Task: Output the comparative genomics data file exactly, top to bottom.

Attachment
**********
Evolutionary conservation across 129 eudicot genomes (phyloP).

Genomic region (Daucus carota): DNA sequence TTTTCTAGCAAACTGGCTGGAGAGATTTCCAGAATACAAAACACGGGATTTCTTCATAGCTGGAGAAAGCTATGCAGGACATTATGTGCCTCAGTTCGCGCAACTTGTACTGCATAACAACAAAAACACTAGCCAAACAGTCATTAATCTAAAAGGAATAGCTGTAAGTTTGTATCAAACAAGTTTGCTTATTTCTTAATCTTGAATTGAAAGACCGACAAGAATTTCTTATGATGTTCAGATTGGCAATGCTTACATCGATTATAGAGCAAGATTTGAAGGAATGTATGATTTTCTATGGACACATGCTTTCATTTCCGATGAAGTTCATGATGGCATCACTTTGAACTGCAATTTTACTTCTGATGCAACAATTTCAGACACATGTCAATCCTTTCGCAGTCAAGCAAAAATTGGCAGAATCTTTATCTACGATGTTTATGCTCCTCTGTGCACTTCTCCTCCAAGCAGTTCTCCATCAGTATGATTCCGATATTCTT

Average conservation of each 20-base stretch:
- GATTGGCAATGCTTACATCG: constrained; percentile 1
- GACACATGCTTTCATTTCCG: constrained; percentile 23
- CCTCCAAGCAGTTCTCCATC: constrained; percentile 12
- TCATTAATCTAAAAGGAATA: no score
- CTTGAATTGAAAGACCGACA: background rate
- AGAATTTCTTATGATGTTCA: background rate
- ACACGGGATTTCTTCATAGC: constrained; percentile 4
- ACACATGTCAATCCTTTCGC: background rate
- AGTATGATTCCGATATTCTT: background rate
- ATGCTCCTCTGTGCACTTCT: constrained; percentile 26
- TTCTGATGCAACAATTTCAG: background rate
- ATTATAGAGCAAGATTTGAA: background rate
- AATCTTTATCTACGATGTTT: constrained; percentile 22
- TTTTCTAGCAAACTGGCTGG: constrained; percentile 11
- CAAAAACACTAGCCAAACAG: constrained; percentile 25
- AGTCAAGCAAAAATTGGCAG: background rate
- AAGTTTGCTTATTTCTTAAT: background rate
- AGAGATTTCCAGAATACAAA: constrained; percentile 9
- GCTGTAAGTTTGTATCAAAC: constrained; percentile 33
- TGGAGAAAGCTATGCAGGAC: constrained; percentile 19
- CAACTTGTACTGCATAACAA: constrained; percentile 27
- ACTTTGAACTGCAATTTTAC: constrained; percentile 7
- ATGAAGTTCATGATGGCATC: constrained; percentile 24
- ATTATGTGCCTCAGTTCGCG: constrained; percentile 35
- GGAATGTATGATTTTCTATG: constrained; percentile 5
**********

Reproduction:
Evolutionary conservation across 129 eudicot genomes (phyloP).

Genomic region (Daucus carota): DNA sequence TTTTCTAGCAAACTGGCTGGAGAGATTTCCAGAATACAAAACACGGGATTTCTTCATAGCTGGAGAAAGCTATGCAGGACATTATGTGCCTCAGTTCGCGCAACTTGTACTGCATAACAACAAAAACACTAGCCAAACAGTCATTAATCTAAAAGGAATAGCTGTAAGTTTGTATCAAACAAGTTTGCTTATTTCTTAATCTTGAATTGAAAGACCGACAAGAATTTCTTATGATGTTCAGATTGGCAATGCTTACATCGATTATAGAGCAAGATTTGAAGGAATGTATGATTTTCTATGGACACATGCTTTCATTTCCGATGAAGTTCATGATGGCATCACTTTGAACTGCAATTTTACTTCTGATGCAACAATTTCAGACACATGTCAATCCTTTCGCAGTCAAGCAAAAATTGGCAGAATCTTTATCTACGATGTTTATGCTCCTCTGTGCACTTCTCCTCCAAGCAGTTCTCCATCAGTATGATTCCGATATTCTT

Average conservation of each 20-base stretch:
- GATTGGCAATGCTTACATCG: constrained; percentile 1
- GACACATGCTTTCATTTCCG: constrained; percentile 23
- CCTCCAAGCAGTTCTCCATC: constrained; percentile 12
- TCATTAATCTAAAAGGAATA: no score
- CTTGAATTGAAAGACCGACA: background rate
- AGAATTTCTTATGATGTTCA: background rate
- ACACGGGATTTCTTCATAGC: constrained; percentile 4
- ACACATGTCAATCCTTTCGC: background rate
- AGTATGATTCCGATATTCTT: background rate
- ATGCTCCTCTGTGCACTTCT: constrained; percentile 26
- TTCTGATGCAACAATTTCAG: background rate
- ATTATAGAGCAAGATTTGAA: background rate
- AATCTTTATCTACGATGTTT: constrained; percentile 22
- TTTTCTAGCAAACTGGCTGG: constrained; percentile 11
- CAAAAACACTAGCCAAACAG: constrained; percentile 25
- AGTCAAGCAAAAATTGGCAG: background rate
- AAGTTTGCTTATTTCTTAAT: background rate
- AGAGATTTCCAGAATACAAA: constrained; percentile 9
- GCTGTAAGTTTGTATCAAAC: constrained; percentile 33
- TGGAGAAAGCTATGCAGGAC: constrained; percentile 19
- CAACTTGTACTGCATAACAA: constrained; percentile 27
- ACTTTGAACTGCAATTTTAC: constrained; percentile 7
- ATGAAGTTCATGATGGCATC: constrained; percentile 24
- ATTATGTGCCTCAGTTCGCG: constrained; percentile 35
- GGAATGTATGATTTTCTATG: constrained; percentile 5